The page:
10/08/2010 2:30 PM  
Blogger Patrick said...

I cannot for the life of me figure out why 2:10 thinks saving money before law school has anything to do with the debtload for Boalt.

Did you save 225k before coming to law school? Did it take you 25 years?

Nothing in the comment follows unless the answer to both of those questions is "yes."

10/08/2010 2:33 PM  
Blogger Patrick said...

(2:30, please don't take that as snarky -- it is just that I am confused. If you did not save for 25 years, then it doesn't take 25 years to pay for Boalt. And, if you did save for 25 years, then you were just as enslaved to the cost of law school as your classmates. No?)

10/08/2010 2:35 PM  
Anonymous Anonymous said...

The difference is I earned money without being encumbered by a huge debtload, and had the chance to invest. It's a lot quicker to save that much money when you are not shelling out a huge interest payment each year just to keep the amount from growing.

10/08/2010 3:00 PM  
Anonymous penniless for the public interest said...

Thank you so much for the post! I know the info's out there (CCRA resources, LRAP page, etc) but I appreciate the plain English. My number one concern is getting on the LRAP train and then have my public interest agency's funding be blasted to smithereens the next year and losing my job and then no longer qualifying for LRAP.

Is it possible to do LRAP + IBR and then lose your job and have to work as a barista or substitute teacher and be on the IBR plan?

I mean, let's hope the recession's getting better, but when half your coworkers are working for free as they search for paying legal jobs...

... you just gotta wish folks would quit coming to law school just because they can't get hired with their BA.

10/08/2010 4:27 PM  
Anonymous Anonymous said...

Hey 2:30/3:00, how did you pay for college? I couldn't save for law school because I had about $100k in college debt. Do you think it was a bad idea for me to borrow to go to law school?

10/08/2010 4:30 PM  
Blogger McTwo said...

Spending time earning money before law school also incurs an opportunity cost. Unless you were making as much as you plan to with a JD, you were earning less per year while saving up money. If you were earning as much (or more) I do not really understand why you would go to law school at all.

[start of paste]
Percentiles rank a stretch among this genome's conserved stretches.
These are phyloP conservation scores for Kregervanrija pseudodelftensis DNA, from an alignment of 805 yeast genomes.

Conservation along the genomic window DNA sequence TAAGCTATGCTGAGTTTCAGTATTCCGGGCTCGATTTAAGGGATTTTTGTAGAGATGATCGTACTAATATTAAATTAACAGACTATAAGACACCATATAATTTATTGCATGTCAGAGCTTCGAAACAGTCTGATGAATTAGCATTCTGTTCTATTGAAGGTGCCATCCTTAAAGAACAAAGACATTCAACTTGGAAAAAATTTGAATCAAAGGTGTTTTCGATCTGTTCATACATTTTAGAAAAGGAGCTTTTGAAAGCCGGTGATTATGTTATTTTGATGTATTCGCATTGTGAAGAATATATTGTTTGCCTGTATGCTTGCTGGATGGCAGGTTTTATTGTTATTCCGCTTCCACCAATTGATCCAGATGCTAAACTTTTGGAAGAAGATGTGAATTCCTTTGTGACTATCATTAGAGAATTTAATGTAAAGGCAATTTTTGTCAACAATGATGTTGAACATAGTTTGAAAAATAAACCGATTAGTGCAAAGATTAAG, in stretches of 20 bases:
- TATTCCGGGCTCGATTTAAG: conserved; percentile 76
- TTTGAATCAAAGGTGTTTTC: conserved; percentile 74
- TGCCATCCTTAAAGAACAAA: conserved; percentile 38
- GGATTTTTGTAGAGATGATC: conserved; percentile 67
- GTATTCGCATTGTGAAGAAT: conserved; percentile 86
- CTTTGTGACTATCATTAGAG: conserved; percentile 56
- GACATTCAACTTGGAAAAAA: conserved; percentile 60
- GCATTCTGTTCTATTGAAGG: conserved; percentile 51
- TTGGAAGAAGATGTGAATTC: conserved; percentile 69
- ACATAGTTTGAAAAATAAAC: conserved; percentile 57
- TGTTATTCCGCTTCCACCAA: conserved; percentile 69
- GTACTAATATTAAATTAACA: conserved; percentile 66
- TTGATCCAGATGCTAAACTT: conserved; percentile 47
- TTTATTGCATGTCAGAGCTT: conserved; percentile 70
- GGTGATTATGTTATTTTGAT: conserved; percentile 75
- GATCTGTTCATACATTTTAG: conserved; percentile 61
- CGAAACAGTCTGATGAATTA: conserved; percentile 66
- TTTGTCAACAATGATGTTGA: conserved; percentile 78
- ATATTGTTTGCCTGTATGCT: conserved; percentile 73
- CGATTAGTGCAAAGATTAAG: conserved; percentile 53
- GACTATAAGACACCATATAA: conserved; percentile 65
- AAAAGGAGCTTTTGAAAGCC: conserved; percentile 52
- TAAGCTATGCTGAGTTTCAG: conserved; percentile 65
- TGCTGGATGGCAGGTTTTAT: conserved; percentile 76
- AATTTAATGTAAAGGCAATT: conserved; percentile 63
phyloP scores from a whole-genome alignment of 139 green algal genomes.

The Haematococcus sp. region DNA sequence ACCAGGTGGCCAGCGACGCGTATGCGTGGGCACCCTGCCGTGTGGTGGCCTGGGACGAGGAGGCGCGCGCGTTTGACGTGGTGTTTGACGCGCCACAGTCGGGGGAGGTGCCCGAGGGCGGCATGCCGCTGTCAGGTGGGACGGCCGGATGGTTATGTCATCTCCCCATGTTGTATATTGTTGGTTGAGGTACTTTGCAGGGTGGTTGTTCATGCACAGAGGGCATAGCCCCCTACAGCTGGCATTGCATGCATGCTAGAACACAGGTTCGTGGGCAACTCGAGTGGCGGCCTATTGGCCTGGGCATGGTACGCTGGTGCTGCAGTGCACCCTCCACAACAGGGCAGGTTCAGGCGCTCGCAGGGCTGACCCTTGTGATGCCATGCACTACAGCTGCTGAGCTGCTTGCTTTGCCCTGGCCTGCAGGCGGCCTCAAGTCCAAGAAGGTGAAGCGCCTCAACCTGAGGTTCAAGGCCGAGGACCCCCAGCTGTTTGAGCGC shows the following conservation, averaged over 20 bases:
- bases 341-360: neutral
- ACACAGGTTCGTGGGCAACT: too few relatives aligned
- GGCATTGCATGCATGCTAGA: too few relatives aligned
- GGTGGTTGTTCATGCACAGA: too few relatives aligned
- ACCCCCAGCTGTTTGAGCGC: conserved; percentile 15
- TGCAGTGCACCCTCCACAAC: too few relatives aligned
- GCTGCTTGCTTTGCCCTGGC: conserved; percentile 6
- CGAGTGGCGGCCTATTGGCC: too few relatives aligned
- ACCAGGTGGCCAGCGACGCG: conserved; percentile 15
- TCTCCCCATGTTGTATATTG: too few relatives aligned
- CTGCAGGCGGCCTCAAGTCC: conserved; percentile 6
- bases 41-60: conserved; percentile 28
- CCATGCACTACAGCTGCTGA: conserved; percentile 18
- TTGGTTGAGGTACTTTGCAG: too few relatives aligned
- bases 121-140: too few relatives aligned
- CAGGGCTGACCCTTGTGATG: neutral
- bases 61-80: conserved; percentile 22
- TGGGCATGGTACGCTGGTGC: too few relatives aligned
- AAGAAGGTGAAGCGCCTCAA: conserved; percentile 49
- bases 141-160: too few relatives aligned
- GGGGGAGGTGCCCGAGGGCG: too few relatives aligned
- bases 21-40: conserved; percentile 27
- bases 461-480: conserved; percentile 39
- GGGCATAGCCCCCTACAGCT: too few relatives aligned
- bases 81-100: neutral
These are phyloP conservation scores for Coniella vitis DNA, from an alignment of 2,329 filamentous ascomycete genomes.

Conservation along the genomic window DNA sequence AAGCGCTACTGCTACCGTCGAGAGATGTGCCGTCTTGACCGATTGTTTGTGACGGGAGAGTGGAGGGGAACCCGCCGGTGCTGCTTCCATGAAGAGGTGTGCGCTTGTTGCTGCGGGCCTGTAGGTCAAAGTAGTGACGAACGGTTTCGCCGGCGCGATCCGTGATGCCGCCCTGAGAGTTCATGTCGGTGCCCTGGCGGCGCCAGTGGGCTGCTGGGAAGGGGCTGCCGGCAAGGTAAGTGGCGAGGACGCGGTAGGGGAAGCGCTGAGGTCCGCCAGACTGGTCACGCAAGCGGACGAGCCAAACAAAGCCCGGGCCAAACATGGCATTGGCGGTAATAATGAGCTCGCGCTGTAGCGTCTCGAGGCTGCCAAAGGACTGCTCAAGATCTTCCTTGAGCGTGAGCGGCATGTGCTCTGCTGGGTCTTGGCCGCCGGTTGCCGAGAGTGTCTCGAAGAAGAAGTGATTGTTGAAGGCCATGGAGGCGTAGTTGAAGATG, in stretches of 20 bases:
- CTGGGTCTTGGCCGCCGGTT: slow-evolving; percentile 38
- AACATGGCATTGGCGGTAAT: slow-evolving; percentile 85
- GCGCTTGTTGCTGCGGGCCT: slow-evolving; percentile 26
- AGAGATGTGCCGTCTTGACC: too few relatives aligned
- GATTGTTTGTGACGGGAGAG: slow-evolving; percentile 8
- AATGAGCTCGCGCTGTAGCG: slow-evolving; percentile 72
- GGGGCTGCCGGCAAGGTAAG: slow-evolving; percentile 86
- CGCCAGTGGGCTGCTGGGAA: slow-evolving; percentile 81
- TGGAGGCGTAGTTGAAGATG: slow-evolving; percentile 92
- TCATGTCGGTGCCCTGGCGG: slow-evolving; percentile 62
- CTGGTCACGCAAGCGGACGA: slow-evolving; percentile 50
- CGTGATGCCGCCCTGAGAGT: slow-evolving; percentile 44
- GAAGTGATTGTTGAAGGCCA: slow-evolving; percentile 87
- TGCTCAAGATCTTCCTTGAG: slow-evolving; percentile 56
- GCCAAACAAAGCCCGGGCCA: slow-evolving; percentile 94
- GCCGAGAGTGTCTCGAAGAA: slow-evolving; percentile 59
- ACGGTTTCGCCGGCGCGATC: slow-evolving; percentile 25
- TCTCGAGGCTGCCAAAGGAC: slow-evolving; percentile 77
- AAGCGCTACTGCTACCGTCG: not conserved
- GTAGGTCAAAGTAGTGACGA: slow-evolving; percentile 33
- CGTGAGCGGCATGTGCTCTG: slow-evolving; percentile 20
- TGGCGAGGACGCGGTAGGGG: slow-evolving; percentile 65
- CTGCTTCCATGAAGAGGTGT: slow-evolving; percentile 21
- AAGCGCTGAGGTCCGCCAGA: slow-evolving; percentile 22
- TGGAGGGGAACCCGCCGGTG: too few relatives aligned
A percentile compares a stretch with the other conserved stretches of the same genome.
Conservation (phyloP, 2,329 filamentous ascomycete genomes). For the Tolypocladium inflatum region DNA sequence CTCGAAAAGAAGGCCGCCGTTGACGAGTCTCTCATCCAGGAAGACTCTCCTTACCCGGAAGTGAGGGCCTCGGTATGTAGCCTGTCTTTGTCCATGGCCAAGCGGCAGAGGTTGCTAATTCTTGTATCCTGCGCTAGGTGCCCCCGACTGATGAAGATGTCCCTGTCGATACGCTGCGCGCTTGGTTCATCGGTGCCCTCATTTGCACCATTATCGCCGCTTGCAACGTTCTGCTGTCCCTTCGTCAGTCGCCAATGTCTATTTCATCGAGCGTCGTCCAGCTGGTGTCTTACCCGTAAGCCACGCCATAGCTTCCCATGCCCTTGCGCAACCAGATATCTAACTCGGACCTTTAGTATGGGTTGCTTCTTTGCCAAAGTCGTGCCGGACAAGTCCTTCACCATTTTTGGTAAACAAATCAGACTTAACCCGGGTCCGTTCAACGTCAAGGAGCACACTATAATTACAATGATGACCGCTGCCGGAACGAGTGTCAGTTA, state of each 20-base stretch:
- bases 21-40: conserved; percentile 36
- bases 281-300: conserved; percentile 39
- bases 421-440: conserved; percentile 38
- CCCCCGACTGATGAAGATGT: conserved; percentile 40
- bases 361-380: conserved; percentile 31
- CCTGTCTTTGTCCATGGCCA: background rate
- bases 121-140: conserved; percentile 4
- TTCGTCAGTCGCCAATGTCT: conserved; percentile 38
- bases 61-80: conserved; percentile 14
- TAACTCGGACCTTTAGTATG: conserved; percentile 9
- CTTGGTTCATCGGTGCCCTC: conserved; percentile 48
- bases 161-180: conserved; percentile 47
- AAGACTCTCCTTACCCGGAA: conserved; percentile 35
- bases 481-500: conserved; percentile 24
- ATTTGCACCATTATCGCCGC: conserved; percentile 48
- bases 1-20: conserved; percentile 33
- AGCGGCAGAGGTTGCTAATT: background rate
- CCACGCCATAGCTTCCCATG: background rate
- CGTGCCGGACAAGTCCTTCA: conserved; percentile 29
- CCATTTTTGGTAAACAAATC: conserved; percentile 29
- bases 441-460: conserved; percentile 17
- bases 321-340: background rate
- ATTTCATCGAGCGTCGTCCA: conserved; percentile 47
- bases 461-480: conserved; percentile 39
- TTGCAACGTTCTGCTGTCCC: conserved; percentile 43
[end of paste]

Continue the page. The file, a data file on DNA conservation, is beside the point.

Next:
At least in theory, people would be judging the cost of delaying starting a legal career against the interest incurred on their loans.

10/08/2010 4:42 PM  
Anonymous Anonymous said...

I wouldn't hedge your criticism by saying "in theory," McTwo. Any rational comparison should include the opportunity cost of working first instead of going to law school first. And if anonymous judging saver had made above 100k/year prior to enrolling, then the opportunity cost of law school is significantly higher for him/her than, say, someone who went straight to law school instead of accepting a salary of 40k.

The point from this is that the reasonableness of the decision cannot be judged in the abstract.

10/09/2010 11:52 AM  
Blogger Dan said...

Nor should it be judged anonymously in an internet forum. Most of us spent a lot of money coming to law school. That is an expensive decision whether you do it with loans, your savings account, or even your parents' savings account. We did this when the employment rate for Boalt grads was 98% and the average salary was obscene. I'm not saying that makes it a great decision, but we certainly could not have known this would happen.

In any case, here we are, so what good does it do to kick us while we're down? Does broadcasting your smug sense of superiority do that much for your self-esteem? Oh right, sorry, you were speaking out of "concern" for your fellow students. MY bad.

10/10/2010 12:12 AM  
Blogger Dan said...

[directed at 2:30, in case there was any confusion]

10/10/2010 12:13 AM  
Anonymous Anonymous said...

Thanks for a great post Dan, very informative. Any alumni out there who have more anecdotal LRAP lessons?

And 2:30, what do your comments add to the conversation? Save your self-righteous pity for someone who gives a shit.

10/10/2010 4:02 PM  
Blogger Toney said...